system crashes types

sexta-feira, 6 de janeiro de 2012

There are essentially three types of system crashes:
  • High Priority Machine Check (HPMC): This is normally the result of a piece of hardware causing a Group 1 interrupt, an HPMC. A Group 1 interrupt is the highest priority interrupt the system can generate. Such an interrupt signifies THE MOST serious event has just occurred. The interrupt will be handled by a processor and passed to the operating system for it to process further. When the operating system receives an HPMC, the only thing it can do is to cause the system to crash. This will produce a system crashdump. As an example, a double-bit memory error will cause an HPMC. Many other hardware-related events will cause an HPMC. There is a small chance that an HPMC could be caused by a software error, but the vast majority of HPMCs are caused by hardware problems.
    There is also a Low Priority Machine Check (LPMC). An LPMC does not necessarily cause the system to crash. An LPMC may be related to a hardware error that is recoverable, e.g., a single-bit memory error.
  • Transfer of Control (TOC): If a system hangs, i.e., you can't get any response from a ping, from the system console, the system has frozen, and you may decide to initiate a TOC from the system console by using the TC command from the Command Menu (pressing ctrl-b on the console or via the GSP). If you are using Serviceguard, the cmcld daemon may cause the system to TOC in the event of a cluster reformation. All of these situations are normally associated with some form of software problem (the Serviceguard issue may be related to a hardware problem in our networking, but it was software that initiated the TOC).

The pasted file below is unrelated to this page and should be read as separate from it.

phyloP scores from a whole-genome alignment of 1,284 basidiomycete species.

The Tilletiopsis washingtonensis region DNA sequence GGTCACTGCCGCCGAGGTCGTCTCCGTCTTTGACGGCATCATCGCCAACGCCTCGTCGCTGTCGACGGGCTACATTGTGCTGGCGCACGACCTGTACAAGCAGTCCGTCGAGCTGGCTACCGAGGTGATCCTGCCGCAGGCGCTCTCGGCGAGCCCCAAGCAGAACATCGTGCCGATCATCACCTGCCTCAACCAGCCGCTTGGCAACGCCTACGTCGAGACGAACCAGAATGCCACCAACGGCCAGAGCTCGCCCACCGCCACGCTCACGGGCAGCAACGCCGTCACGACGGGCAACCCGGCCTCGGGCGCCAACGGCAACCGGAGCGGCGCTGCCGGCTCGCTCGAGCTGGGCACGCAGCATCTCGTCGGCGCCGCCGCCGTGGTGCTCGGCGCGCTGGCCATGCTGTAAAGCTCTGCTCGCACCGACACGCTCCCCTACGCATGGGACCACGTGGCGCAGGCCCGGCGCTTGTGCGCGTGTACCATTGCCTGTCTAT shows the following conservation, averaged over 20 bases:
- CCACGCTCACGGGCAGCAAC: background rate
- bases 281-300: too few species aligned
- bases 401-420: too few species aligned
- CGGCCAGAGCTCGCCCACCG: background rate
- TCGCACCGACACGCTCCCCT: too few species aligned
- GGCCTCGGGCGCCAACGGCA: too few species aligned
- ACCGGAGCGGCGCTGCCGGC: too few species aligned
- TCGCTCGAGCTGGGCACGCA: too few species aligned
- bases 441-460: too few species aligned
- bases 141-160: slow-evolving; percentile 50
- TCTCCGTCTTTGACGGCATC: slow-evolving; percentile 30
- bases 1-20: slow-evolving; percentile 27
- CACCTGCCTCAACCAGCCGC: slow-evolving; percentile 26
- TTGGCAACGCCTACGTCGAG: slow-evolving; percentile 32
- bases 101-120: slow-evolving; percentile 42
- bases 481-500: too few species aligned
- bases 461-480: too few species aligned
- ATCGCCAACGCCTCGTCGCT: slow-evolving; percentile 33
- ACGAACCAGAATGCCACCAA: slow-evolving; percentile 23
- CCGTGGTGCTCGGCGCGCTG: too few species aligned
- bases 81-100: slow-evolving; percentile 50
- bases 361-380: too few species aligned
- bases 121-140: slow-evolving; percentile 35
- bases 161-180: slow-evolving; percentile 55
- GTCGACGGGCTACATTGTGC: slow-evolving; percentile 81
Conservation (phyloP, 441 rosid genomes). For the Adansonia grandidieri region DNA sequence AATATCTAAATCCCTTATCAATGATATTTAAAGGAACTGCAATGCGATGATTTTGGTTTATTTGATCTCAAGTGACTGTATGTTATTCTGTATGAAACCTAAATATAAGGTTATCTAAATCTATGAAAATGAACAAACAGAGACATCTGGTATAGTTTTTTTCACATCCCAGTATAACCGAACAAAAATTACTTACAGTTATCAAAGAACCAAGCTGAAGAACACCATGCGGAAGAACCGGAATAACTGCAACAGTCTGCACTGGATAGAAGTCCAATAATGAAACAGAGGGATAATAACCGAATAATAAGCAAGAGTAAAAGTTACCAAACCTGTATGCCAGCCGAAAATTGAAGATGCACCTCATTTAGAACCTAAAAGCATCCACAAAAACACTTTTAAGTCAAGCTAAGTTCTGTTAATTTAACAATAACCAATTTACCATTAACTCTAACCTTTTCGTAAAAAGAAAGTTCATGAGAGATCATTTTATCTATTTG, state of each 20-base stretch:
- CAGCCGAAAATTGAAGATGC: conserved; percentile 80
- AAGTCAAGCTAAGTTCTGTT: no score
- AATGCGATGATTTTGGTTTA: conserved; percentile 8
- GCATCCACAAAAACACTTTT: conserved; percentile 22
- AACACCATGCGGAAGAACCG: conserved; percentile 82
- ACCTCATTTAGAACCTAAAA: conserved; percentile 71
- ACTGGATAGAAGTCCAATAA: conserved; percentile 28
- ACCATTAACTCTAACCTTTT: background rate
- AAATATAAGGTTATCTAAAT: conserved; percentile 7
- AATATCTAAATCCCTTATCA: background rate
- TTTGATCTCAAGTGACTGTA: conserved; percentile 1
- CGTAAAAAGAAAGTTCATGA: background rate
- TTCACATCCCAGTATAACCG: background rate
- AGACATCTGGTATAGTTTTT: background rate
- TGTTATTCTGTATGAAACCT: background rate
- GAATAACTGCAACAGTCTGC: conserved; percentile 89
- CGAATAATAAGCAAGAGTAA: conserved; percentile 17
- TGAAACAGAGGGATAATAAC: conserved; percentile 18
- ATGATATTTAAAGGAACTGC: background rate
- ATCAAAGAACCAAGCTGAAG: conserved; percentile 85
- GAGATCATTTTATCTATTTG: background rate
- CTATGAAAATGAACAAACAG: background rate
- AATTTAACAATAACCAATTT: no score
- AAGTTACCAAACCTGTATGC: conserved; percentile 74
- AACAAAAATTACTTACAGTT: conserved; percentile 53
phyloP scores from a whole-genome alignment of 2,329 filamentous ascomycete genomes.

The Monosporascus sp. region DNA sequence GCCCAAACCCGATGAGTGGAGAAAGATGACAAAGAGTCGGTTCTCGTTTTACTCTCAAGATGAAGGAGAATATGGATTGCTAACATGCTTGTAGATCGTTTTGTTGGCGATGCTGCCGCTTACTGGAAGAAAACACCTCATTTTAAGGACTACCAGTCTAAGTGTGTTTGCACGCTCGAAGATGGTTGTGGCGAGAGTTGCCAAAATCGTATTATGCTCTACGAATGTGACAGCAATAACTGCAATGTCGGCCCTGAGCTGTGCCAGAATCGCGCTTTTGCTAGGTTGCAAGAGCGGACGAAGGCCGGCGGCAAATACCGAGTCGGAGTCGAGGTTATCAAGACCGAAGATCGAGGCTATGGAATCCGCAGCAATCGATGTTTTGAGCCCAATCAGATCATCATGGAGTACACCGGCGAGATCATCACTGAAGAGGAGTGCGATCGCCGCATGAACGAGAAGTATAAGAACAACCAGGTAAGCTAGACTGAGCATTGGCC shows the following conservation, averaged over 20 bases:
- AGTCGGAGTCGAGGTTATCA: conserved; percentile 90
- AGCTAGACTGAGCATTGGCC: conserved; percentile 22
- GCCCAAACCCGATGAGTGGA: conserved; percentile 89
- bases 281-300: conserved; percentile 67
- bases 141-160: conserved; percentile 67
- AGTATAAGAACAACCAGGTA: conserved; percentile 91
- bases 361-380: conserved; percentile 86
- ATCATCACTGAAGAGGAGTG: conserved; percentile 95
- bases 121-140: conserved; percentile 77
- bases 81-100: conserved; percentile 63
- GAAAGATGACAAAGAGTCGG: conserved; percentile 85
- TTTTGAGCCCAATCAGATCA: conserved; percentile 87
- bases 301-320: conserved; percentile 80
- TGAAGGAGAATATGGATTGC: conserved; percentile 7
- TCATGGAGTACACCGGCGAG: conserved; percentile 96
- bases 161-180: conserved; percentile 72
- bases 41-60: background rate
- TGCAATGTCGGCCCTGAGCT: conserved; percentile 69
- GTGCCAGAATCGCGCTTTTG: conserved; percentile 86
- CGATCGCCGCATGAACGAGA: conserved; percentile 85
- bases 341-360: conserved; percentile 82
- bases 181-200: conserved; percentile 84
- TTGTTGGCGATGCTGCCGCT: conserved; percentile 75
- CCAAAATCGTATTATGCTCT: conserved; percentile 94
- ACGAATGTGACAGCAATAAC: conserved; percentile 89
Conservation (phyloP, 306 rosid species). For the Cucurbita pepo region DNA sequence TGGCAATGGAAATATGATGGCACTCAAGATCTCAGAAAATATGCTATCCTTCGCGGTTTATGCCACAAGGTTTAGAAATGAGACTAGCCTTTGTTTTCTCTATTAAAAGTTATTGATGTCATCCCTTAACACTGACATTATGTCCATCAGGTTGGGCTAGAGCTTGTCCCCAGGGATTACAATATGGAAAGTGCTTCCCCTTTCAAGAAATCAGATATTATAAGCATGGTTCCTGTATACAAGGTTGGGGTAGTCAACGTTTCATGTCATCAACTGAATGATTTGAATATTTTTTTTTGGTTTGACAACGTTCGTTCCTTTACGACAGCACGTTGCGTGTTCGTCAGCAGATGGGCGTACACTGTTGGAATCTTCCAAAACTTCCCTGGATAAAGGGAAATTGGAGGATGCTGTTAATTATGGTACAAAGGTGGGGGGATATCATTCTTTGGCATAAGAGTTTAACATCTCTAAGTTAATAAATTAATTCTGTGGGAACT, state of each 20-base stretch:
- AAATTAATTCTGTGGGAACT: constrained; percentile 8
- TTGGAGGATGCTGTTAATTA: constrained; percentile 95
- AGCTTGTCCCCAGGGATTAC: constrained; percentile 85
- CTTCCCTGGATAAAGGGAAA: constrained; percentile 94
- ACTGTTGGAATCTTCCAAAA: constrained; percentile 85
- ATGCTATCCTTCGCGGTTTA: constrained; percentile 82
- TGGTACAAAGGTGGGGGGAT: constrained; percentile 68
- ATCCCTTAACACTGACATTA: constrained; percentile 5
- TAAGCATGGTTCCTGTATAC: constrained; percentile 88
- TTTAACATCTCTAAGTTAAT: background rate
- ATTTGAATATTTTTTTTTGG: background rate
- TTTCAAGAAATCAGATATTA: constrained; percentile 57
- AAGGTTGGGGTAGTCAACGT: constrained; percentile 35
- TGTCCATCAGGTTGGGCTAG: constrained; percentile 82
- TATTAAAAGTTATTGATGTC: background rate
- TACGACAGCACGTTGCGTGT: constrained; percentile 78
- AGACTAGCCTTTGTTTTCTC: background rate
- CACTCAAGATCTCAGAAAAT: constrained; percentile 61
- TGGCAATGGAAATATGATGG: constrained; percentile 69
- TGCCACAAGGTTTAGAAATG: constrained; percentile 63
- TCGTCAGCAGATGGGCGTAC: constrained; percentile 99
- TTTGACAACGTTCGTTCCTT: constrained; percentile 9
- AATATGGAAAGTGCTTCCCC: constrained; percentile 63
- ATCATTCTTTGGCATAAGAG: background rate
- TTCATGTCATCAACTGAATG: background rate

• PANIC: A PANIC occurs when the kernel detects a situation that makes no logical sense, e.g., kernel data structures becoming corrupted or logical corruption in a software subsystem such as a filesystem trying to delete a file twice (freeing free frag). In such situations, the kernel decides that the safest thing to do is to cause the system to crash. A PANIC is normally associated with a software problem, although it could be an underlying hardware problem (the filesystem problem mentioned above may have been caused by a faulty disk).
In summary, an HPMC is probably a hardware problem, and a TOC or PANIC is probably some form of software problem.